Deregulation in Texas costs customers more


Electricity customers in Texas who live in areas where deregulation has been introduced are paying more than their non-deregulated counterparts, according to an analysis performed by consumer advocate Public Citizen Texas. The analysis revealed that electricity costs went up 43% between 2002 and 2004 for customers living in areas covered by deregulation, while those customers served by investor-owned utilities in areas under state regulation have only faced increases of about 17%. Customers of rural electric co-operatives have fared even better, with increases of about 9%.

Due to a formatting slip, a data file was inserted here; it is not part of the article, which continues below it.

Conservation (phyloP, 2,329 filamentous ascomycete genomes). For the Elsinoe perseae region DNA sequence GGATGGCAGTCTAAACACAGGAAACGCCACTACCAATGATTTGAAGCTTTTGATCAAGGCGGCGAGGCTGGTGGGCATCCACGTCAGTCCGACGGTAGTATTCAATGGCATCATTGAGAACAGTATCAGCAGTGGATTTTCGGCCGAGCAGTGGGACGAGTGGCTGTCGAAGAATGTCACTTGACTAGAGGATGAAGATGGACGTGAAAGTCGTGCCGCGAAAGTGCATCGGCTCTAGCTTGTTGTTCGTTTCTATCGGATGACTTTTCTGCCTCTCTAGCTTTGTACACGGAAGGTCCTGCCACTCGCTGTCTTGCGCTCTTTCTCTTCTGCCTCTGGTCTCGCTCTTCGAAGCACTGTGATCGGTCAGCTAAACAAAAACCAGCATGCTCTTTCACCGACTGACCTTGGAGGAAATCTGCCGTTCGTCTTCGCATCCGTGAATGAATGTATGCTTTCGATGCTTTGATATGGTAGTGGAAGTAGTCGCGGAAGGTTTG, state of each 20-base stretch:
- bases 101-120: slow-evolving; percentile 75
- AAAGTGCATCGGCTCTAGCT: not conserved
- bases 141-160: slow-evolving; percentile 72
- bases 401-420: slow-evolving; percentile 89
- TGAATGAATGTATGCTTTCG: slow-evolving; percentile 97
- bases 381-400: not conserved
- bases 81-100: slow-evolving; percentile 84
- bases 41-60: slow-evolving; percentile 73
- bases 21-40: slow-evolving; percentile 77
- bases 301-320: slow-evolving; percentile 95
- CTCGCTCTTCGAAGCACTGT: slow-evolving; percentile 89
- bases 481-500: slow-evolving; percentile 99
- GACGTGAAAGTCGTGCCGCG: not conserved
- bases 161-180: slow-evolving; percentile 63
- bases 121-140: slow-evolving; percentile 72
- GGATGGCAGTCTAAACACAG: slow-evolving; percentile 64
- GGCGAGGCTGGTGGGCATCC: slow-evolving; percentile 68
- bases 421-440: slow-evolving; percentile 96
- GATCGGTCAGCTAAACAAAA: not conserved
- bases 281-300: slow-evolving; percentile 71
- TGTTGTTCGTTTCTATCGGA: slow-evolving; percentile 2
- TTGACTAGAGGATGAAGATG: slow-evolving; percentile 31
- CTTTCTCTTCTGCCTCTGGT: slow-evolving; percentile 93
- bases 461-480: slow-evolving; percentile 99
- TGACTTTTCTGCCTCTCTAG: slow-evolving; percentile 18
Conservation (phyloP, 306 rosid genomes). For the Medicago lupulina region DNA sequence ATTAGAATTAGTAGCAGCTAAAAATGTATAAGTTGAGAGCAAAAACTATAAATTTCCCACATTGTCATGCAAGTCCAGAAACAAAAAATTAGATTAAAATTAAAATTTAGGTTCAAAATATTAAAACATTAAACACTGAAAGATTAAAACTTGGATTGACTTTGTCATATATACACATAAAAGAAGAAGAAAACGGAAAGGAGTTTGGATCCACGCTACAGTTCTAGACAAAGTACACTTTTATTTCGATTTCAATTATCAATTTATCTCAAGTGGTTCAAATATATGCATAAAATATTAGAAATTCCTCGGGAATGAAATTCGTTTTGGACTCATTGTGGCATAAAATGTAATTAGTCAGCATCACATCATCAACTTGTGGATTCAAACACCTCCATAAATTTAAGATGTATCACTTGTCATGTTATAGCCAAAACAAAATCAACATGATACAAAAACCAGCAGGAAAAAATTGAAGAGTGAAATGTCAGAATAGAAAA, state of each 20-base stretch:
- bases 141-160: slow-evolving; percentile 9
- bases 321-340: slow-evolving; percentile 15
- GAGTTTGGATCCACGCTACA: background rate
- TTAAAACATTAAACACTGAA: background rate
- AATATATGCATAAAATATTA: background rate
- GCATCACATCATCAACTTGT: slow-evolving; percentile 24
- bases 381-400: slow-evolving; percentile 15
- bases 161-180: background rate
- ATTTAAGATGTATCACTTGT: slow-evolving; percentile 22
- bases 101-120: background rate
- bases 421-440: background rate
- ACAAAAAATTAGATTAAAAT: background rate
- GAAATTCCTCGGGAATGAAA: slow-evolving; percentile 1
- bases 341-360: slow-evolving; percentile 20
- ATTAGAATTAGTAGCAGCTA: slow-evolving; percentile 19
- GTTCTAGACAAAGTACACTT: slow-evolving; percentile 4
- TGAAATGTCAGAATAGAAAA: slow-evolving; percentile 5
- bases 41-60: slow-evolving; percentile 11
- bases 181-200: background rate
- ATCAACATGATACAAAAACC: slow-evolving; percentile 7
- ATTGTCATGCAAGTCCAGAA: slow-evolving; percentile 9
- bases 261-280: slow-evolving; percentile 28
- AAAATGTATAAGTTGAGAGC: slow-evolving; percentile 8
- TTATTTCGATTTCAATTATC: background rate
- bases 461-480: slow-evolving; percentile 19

Public Citizen Texas compared the ‘price to beat’ rates paid by some 60% of residential customers in deregulated areas with the residential rates paid by customers in areas that remain regulated. It has been pointed out, however, that those customers who move from the price-to-beat rate by switching suppliers can avoid these excessively high rates, although thus far only about 20% of customers who are able to switch have in fact done so.

The price-to-beat rate had been set high enough to allow competitors to enter the Texas electricity market with offers of cheaper electricity – but if people decline to switch, the prevailing opinion is that this rate should be changed.